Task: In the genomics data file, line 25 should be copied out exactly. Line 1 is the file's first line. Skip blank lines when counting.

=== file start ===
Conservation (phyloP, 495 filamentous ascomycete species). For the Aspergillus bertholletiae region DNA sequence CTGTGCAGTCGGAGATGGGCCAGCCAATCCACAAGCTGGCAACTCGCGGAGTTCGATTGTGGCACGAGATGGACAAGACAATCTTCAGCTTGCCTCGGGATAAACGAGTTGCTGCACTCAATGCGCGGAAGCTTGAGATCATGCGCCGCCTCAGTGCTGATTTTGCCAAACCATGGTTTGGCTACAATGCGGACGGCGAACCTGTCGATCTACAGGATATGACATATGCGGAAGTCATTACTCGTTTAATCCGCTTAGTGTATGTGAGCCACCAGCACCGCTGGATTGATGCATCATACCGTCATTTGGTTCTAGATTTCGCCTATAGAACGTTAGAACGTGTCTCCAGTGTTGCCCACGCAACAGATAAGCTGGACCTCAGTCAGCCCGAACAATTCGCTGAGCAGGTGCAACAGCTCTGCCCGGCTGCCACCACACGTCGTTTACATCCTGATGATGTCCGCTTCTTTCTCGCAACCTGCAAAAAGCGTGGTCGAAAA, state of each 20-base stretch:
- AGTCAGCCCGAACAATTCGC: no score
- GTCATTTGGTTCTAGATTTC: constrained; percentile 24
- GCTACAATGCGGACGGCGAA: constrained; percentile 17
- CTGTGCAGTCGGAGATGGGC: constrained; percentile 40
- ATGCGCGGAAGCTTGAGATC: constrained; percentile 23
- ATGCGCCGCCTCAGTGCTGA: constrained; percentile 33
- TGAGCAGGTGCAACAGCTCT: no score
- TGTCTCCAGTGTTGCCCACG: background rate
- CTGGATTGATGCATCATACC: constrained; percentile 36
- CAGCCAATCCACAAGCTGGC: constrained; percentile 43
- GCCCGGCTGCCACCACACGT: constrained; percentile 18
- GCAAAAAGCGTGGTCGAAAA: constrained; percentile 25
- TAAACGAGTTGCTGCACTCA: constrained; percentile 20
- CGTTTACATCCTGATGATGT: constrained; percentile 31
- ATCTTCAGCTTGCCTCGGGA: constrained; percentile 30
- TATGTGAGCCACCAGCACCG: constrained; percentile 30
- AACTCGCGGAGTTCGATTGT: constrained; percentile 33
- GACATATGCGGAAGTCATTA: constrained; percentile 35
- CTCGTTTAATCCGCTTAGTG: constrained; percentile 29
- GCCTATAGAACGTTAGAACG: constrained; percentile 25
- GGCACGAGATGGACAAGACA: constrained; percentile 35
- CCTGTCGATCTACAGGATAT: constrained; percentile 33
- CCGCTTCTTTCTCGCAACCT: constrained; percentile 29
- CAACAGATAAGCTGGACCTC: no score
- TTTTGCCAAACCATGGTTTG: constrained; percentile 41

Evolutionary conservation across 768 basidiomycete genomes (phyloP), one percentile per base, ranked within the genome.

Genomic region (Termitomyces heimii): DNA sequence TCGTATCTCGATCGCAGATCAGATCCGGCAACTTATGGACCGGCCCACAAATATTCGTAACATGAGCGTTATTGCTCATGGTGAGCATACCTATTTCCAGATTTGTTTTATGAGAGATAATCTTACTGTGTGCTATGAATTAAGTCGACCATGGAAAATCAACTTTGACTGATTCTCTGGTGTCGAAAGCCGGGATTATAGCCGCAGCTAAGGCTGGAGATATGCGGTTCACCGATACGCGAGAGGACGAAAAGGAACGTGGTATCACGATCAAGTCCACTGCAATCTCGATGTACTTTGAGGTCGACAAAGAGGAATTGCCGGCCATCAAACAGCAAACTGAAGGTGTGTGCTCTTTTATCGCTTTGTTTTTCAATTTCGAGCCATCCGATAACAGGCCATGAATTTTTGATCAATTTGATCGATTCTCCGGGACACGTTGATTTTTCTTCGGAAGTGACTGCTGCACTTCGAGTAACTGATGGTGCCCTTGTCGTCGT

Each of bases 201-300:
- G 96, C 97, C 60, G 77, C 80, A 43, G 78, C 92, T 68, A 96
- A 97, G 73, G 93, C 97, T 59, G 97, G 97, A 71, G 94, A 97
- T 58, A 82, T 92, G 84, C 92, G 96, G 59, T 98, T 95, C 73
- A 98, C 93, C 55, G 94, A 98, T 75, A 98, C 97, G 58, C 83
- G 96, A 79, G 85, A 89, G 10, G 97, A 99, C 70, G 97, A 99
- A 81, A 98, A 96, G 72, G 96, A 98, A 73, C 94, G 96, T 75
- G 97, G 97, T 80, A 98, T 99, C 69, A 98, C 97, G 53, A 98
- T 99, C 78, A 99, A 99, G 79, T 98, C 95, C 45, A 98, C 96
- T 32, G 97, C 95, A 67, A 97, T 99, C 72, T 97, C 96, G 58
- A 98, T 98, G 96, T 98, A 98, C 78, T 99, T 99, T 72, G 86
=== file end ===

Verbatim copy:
- CAACAGATAAGCTGGACCTC: no score